Germany should quit the euro

French President Francois Hollande and German Chancellor Angela Merkel, who held their first meeting yesterday, might want to consider that they have been attacking the problems of Greece, the euro, Spain, Portugal, Italy, and even France backwards. All the talk and all the effort has been aimed at keeping Greece and the others in the ...

ODD ANDERSEN/AFP/GettyImages
ODD ANDERSEN/AFP/GettyImages
ODD ANDERSEN/AFP/GettyImages

French President Francois Hollande and German Chancellor Angela Merkel, who held their first meeting yesterday, might want to consider that they have been attacking the problems of Greece, the euro, Spain, Portugal, Italy, and even France backwards.

All the talk and all the effort has been aimed at keeping Greece and the others in the euro. But the real, ideal solution is to get Germany out.

It's simple. Because of Germany's great international competitiveness and the fact that it is the largest euro zone economy, the euro is much stronger than it would be if it were the currency only of a euro zone minus Germany. On the other hand, because of the drag of the competitive weakness of the rest of the peripheral euro zone countries, the euro is too weak for Germany which consequently racks up chronic trade surpluses both within the EU market and in the external world markets.

French President Francois Hollande and German Chancellor Angela Merkel, who held their first meeting yesterday, might want to consider that they have been attacking the problems of Greece, the euro, Spain, Portugal, Italy, and even France backwards.

All the talk and all the effort has been aimed at keeping Greece and the others in the euro. But the real, ideal solution is to get Germany out.

It’s simple. Because of Germany’s great international competitiveness and the fact that it is the largest euro zone economy, the euro is much stronger than it would be if it were the currency only of a euro zone minus Germany. On the other hand, because of the drag of the competitive weakness of the rest of the peripheral euro zone countries, the euro is too weak for Germany which consequently racks up chronic trade surpluses both within the EU market and in the external world markets.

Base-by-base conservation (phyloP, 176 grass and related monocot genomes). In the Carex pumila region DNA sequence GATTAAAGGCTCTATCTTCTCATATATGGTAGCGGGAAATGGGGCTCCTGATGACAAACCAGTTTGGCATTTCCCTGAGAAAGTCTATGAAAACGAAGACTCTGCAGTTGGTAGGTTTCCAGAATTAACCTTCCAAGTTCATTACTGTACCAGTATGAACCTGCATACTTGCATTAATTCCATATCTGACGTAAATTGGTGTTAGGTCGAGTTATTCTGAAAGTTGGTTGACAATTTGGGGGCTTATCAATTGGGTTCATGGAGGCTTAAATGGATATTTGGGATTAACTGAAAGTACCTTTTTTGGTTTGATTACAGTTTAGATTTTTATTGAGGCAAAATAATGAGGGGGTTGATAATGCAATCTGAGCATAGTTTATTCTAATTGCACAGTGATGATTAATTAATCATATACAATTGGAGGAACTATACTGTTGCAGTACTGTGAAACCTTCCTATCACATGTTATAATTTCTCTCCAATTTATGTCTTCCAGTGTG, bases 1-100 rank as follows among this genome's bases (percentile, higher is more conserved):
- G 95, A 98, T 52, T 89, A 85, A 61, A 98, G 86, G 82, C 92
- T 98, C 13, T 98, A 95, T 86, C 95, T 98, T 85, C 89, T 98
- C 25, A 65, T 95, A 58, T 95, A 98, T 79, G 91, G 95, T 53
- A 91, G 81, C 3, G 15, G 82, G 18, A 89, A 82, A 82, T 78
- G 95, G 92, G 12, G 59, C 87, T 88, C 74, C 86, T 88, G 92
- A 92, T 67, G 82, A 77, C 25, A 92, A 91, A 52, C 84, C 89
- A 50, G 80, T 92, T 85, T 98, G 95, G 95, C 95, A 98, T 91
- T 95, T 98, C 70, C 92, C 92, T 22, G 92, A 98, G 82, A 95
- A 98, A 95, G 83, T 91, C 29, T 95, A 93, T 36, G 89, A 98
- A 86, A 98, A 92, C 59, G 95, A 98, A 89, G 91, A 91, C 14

Prior to the advent of the euro, the rest of the EU countries maintained their competitiveness and living standards vis a vis Germany by steadily devaluing their currencies against the D Mark. The adoption of the single currency, of course, put a halt to that. In the past two years, the effort of the EU has been to raise the competitiveness of the peripheral countries by reducing their unit labor costs through the imposition of austerity measures aimed at making the rest of Europe more like Germany.

But this is only causing these economies to implode as their politics explodes, and as this happens, the euro is steadily weakening and making Germany even more competitive. At the same time, even though the Germans have leeway to increase wages and consumption and public spending in a way that might relieve the pressure on the rest of Europe, they are not doing so. Effectively, Germany is telling Europe, "it’s my way or the highway."